The animals act as bridges between ground and plants by fertilising the ground and supplying the plants once again with the necessary nutrients. The dunghill of a farm is its life impulse. The vibration of the dun can be changed with compounds. For example, for the horn dung compound, cow dung is put into a cow horn and buried in the ground for a while. In doing so, the horn conveys to the dung the knowledge of the past, because it reflects the memory - just as there is lots of information about our being and lifestyle stored in our hair. The memory informs the plant to become what it has once been. The dung, in turn, activates the life force of the vine. The compounds, the dung and also the tea sprayings contribute to a build-up of clay compounds in the ground. Clay releases the nutrients slowly and stores water - an effect that significantly contributed to the fact that this year's months of drought did not harm the grapevines.
And yet, every now and again Josef Umathum doubts his path - especially because he often has to walk it alone because he is the only one in his vicinity who works biodynamically and in unison with the earthly and cosmic forces. But doubts also continue to push him further and he learns to continuously improve his methods. He changes his standpoint and already he looks at things differently. The world acts the way we see it. We are the creators of our reality and thoughts create matter. That's why it is important to start with one's thoughts and consciousness because they are the source from which new things unfold.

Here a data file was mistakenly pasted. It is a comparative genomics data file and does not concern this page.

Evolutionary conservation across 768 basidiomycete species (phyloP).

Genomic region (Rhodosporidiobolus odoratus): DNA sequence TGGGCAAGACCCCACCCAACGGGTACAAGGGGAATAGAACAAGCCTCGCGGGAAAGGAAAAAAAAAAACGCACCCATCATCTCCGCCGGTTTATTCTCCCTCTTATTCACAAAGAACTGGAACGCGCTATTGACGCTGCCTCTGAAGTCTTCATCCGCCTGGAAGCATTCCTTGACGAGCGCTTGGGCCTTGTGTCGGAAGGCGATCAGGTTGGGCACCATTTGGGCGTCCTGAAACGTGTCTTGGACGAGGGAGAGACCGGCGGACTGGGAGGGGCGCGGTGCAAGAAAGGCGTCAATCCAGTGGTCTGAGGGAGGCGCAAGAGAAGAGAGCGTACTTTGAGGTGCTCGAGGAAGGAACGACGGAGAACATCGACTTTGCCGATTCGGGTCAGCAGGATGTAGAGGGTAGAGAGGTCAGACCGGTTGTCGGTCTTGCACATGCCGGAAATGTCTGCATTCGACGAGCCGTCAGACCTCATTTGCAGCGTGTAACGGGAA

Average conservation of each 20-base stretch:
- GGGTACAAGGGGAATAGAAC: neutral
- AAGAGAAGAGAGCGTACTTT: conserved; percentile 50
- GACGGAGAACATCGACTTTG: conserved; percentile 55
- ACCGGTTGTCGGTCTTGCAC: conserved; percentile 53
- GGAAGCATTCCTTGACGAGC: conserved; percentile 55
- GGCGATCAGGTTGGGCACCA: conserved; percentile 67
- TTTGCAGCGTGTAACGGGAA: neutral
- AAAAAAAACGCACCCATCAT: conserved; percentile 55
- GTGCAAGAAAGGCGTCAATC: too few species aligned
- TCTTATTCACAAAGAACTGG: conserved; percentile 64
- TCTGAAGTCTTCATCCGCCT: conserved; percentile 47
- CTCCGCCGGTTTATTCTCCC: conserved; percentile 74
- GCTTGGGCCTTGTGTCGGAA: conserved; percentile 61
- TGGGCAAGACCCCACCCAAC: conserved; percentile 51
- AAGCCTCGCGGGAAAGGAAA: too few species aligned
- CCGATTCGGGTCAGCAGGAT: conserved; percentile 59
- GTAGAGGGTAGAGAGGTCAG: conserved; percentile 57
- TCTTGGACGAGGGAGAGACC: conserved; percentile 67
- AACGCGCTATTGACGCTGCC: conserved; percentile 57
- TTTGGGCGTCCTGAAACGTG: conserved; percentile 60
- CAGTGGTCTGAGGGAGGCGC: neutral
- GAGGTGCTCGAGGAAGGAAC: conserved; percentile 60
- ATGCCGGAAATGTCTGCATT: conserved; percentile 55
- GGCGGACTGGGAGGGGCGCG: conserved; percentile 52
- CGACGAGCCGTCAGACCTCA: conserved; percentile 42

This year, the vintage will turn out smaller because of the drought, that's for sure, and yet there are juicy grapes on these vines. There is great abundancy on our planet, but first we have to discover this abundancy in ourselves before we can notice it in the outside world. During our meeting I felt as if Josef Umathum had already recognised the abundancy within himself and now wants to share this abundancy with the Earth and his fellow men. The vineyard supports people and projects that break the mould when it comes to agriculture and it helps them to develop their talents. Together with five other locations, the library of the region was brought into being. Collected knowledge from the surroundings is preserved here, changes are documented and new trends are revealed. The slogan for Josef Umathum's library is "Come and Go" and so he bought a sculpture for the building entrance only one day before I showed up: the Wanderer.
I immediately felt at home at the winery Umathum and yet the moment to say good-bye still came as it always does. I packed my thinks and moved on; but one thing is for sure, I will come back here and we will tell each other stories, those that we will be allowed to experience on our life's journey... coming and going and maybe, some time, even ... arriving!